Postpartum Pain: New Parents Cope With Choice Overload

It’s not only the limitless options but the pressure to make the most culturally-appropriate decision that bedevils new parent-consumers. Can marketers help them?

The essentials

New parents must navigate a “culture of choice overload” in the consumer market that is further complicated by the pressure to make perfect decisions. Tandy Thomas, assistant professor of marketing at Queen’s School of Business, says the decision-making process for new parents is driven by three kinds of issues: “absent discourses” where there are no guidelines to help determine the best choice (example: choosing a car seat); “entrenched discourses” that offer established arguments for or against a particular action; and “evolving discourses” that are constantly in flux (example: cloth diapers versus disposable diapers). By knowing how parents are experiencing choice overload, firms can help improve the consumer experience. Thomas is studying new-parent decision making with Amber Epp of University of Wisconsin Madison’s School of Business.

When Tandy Thomas was preparing to become a first-time parent, she was faced with a multitude of options while making purchasing and medical-related decisions. She wasn't the only one. 

“I was spending a lot of time with new moms and listening to them tell their stories about trying to figure out what to do and what to buy and how to make all these decisions," says Thomas, assistant professor of marketing at Queen's School of Business.

Thomas and colleague Amber Epp of University of Wisconsin Madison’s School of Business are part way through a study on new-parent decision-making in a “culture of choice overload."

According to their preliminary results, choice overload is about more than the vast quantity of product and service options. "It's really about the pressure that's coming from cultural discourses which makes the decisions more complicated but also plays a key role in the decision making process," says Thomas. 

She refers to the three kinds of issues or "discourses" driving the decision-making process as “absent,” “evolving,” and “entrenched.” 

Choosing a car seat is an example of an absent discourse as there are no guidelines to help determine the best choice. On the other hand, entrenched discourses offer established arguments for or against a particular action. Evolving discourses are constantly in flux, such as the decision to use cloth diapers versus disposable diapers or opting for cord blood banking — where the blood found in the umbilical cord is stored for future use. "This is a very new technology and it's a very new industry so there are arguments for it, there are arguments against it, but there is no clear route as to which way to go."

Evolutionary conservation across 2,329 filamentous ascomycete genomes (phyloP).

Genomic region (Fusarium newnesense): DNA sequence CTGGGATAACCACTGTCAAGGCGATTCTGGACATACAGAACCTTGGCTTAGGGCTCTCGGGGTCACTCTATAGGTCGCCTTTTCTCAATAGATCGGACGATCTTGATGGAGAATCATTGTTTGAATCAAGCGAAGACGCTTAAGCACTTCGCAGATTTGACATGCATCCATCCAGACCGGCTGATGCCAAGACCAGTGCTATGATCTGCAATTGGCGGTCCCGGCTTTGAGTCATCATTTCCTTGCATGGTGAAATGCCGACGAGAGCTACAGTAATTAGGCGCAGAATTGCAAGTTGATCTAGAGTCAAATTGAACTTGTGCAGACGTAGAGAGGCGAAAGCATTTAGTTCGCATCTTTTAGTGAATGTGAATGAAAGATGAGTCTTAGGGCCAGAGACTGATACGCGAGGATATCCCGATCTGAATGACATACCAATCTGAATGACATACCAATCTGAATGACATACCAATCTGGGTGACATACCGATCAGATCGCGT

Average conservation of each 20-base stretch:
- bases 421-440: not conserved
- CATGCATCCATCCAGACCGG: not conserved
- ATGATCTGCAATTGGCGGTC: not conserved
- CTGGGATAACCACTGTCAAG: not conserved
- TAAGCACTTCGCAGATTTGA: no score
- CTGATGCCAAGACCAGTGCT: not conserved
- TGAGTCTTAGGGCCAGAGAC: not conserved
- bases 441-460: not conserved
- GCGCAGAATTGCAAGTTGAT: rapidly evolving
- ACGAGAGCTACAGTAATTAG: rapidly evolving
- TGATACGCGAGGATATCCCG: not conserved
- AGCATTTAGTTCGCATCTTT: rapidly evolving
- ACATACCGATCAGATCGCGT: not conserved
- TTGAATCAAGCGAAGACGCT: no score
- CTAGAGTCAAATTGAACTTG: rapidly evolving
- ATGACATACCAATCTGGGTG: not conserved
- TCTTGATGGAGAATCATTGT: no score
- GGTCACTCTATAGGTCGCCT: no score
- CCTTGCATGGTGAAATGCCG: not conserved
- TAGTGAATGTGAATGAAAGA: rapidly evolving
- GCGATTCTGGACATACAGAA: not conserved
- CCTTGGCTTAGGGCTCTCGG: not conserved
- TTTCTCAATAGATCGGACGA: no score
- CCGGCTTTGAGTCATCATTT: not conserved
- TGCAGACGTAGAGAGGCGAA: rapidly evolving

These findings are based on the first two phases of the study made up of interviews with 25 families at six to eight months pregnant and two to three months postpartum. The final part of the study will be a series of interviews when the child is six to eight months old.

Six Decision-Making Strategies

In their study, Thomas and Epp found that cultural discourses are highly important in the decision-making process — they can either help or hinder a decision process, dictate the type of strategy used by parents, and play a role in parents’ satisfaction with their decisions and how they may “correct course” if a decision does not play out as intended.

The research also found new parents' information overload is compounded by social sources, such as friends and family offering opinions, institutional sources such as doctors and midwives, and marketplace sources, such as advertisements and information provided by companies. 

"They're overwhelmed by all the choice but are confounded by this feeling that everything is hugely, hugely important because everything plays into the happiness of their precious child," adds Thomas. 

Thomas and Epp identify six decision-making strategies utilized by parents that take into account the dynamic nature and influence of cultural discourses and other influences: search bias and intuition (which involve gathering information that confirms entrenched views); “elaborate research” (for when the best decision is unclear); “favorite source” (advice from a trusted friend or family member); “flexibility” (in which new parents hedge their bets); and bridging (when parents develop a hybrid solution based on multiple sides of an issue). 

To combat the anxiety from choice overload, Thomas suggests parents try not to be influenced by discourses that do not match their values and to enjoy the experience.

How Marketers Can Help

For marketers working in the area of products and services aimed at new parents, the results are particularly relevant. 

This research can offer a better understanding of why these decisions are so complicated for new parents, says Thomas. "How parents are experiencing this can help firms provide better services, better information to help parents navigate it and make this a better experience for them," says Thomas.

As well, because of the study's longitudinal design, researchers were able to track how decisions unfolded. 

"We see how discourses don't just play out in the first stage of purchase but also throughout the product usage as well," she explains. "That is really interesting information for firms to have because they actually get to see what happens after the purchase and what that means for satisfaction…and what it means for what they can do to help this customer navigate through the marketplace."

Vanessa Santilli

Smith School of Business
Goodes Hall, Queen's University
Kingston, Ontario
Canada K7L 3N6

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